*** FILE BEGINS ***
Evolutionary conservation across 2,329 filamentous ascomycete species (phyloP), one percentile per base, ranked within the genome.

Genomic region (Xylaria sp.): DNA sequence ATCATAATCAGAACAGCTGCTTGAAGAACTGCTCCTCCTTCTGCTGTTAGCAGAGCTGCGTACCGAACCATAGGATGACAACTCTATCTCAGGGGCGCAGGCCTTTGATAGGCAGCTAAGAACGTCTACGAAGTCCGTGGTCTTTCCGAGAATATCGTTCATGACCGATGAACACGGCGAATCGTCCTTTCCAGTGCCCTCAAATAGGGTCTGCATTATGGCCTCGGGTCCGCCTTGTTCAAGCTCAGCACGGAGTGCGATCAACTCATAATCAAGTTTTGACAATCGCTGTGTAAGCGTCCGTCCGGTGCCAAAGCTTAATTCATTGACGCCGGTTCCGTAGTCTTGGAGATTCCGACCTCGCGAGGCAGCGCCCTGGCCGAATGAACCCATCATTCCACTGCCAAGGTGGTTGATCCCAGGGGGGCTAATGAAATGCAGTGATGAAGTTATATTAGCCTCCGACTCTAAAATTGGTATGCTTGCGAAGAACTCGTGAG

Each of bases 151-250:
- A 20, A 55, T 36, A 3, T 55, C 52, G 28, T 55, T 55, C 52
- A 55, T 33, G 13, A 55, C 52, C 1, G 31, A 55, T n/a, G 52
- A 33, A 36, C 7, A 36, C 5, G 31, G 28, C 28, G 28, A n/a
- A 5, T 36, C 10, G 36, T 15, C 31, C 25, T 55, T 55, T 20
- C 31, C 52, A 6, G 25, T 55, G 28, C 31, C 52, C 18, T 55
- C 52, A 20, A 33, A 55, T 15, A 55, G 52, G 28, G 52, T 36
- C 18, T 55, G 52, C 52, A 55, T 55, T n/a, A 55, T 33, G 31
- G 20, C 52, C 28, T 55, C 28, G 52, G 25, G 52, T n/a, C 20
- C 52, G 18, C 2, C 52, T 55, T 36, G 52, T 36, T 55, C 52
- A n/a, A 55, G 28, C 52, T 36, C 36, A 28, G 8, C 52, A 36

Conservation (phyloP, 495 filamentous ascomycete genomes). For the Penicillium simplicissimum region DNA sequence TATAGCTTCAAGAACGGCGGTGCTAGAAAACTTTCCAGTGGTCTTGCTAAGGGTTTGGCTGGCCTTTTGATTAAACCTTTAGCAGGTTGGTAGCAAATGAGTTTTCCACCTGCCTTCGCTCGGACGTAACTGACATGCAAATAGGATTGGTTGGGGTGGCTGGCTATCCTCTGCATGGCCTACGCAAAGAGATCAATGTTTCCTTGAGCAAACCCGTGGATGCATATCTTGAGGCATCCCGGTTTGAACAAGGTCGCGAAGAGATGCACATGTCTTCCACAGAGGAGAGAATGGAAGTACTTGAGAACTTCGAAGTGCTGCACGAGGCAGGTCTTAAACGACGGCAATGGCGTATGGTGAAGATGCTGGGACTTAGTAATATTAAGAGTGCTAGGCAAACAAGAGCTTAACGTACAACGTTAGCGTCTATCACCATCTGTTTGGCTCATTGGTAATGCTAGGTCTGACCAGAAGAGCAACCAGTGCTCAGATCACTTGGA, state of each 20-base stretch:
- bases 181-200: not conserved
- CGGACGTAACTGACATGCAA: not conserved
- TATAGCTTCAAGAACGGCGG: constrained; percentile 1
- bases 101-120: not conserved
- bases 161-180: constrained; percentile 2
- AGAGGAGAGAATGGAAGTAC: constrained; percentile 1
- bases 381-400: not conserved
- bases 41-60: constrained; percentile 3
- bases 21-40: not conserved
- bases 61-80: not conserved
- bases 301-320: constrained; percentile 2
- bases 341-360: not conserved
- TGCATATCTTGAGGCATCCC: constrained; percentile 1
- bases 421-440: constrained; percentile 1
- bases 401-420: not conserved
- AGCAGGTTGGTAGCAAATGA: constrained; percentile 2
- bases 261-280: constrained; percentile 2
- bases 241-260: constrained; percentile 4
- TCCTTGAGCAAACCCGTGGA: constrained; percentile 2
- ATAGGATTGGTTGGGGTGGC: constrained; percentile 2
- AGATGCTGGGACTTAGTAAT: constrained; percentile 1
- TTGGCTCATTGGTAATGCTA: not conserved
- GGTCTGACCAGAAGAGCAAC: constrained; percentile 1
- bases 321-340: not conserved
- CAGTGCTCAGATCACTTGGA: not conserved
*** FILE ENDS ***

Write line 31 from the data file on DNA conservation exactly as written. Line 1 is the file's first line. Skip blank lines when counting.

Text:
- bases 261-280: constrained; percentile 2